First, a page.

Gorbachev told Nunn at the table that he admired him for "sticking to his principles," and Nunn returned the compliment later. He called the speech "the most impressive speech I heard him make since he's been here."

The secretary of state spoke, too; in fact, guests said George Shultz seemed genuinely moved by the occasion, regarding it as the celebration of a diplomatic triumph. It was, Shultz himself noted, the first time the leader of the Soviet Union had ever visited the Department of State.

"We must be realistic," Shultz said, "avoiding extremes either of hostility or euphoria through the ups and downs of our relations. The best approach of dealing with one another is one Ben Franklin might have suggested: Be down-to-earth, pragmatic and businesslike in seeking to solve concrete problems."

And yet some guests said Shultz seemed euphoric all afternoon, especially when he shook hands with his opposite number, Soviet Foreign Minister Eduard Shevardnadze.

After lunch, Gorbachev's boxy black limo took him back to his embassy, where he met with the heads of American newspaper, television and publishing companies, including: Laurence Tisch of CBS, Ted Turner of Cable News Network, Robert Bernstein of Random House, Katharine Graham of The Washington Post Co., Mortimer Zuckerman of U.S. News & World Report, Jason MacManus of Time and William Hyland, editor of Foreign Affairs.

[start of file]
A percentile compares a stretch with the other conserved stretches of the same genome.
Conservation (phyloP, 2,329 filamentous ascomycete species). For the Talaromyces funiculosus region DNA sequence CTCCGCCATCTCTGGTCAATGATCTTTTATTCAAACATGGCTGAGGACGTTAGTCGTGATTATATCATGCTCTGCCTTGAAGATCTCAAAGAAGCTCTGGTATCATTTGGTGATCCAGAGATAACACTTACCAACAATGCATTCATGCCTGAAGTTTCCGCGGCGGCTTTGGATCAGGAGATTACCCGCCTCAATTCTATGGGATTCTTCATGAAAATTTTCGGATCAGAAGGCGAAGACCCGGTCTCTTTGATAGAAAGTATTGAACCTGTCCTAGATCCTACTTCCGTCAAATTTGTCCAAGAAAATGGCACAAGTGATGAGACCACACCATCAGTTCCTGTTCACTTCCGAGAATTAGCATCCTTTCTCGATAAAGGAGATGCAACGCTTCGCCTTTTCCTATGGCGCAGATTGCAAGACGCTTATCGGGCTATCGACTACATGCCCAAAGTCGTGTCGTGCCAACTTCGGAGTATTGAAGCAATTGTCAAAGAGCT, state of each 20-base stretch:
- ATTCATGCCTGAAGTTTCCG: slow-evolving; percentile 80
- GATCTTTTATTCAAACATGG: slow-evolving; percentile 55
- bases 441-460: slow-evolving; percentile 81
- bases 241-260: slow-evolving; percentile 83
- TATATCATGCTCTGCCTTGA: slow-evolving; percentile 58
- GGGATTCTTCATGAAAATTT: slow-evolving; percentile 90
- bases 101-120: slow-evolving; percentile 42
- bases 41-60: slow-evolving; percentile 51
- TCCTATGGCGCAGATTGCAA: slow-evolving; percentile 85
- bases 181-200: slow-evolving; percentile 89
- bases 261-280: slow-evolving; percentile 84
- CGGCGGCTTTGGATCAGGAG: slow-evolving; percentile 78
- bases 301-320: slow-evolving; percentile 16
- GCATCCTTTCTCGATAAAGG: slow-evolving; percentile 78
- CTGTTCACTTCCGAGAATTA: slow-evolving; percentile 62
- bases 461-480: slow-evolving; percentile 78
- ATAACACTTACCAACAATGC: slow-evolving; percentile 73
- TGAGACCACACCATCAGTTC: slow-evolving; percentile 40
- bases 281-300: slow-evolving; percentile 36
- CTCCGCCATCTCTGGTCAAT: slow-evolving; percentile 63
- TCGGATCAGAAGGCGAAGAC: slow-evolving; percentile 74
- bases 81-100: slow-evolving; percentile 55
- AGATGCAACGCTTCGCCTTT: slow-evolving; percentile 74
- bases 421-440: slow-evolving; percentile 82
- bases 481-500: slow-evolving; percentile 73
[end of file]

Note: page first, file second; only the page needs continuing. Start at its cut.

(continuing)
Gorbachev told the gathering that he was not really so different from Soviet leaders of the past and if people "looked more closely" they'd see he was a "normal person." He denied that he was "some sort of preacher," saying he was "far too pragmatic-minded and realistic" for all that.

Perhaps, perhaps, but in the meantime Gorbachev reminded the media of their power and responsibility.

He said he would grant more interviews if only the Western press would not keep asking "the same old questions" about Jewish emigration, Afghanistan and divisons in the Politburo.

Responding to Zuckerman's question about whether there would be an increased role for the press in the Soviet Union, Gorbachev seemed a bit defensive and said he had seen a French film that stressed the importance of partnership. Criticism without accuracy and balance is not the point. If you make the other side look "silly," he said, it "doesn't help."

And in response to Bernstein's question about human rights, Gorbachev briefly lost his impulse to charm. Indeed, he himself would say after the meeting that his long reply was "perhaps overemotional."

In his reply he admitted there had been "many mistakes, stupidities," but said the United States had no right to impose its version of human rights on the Soviet Union. Suddenly the iron teeth in Gorbachev's smile were evident.

"Only now," he told the media leaders, "after many years has America signed a pact condemning racism; and a pact on economic and social rights, America has not ratified. Why? Who are they to give us moral lectures? Yesterday I told the president, 'Mr. President, you are not the prosecutor, and I am not the accused. We have to strike a balance here, otherwise you won't get anything out of us.'

"If you want to be a prosecutor or a judge of the Soviet Union, I cannot allow this and the people will not allow this. They would not for one day put up with a leader who allowed someone to offend the dignity of the nation and the country. That's my answer to you."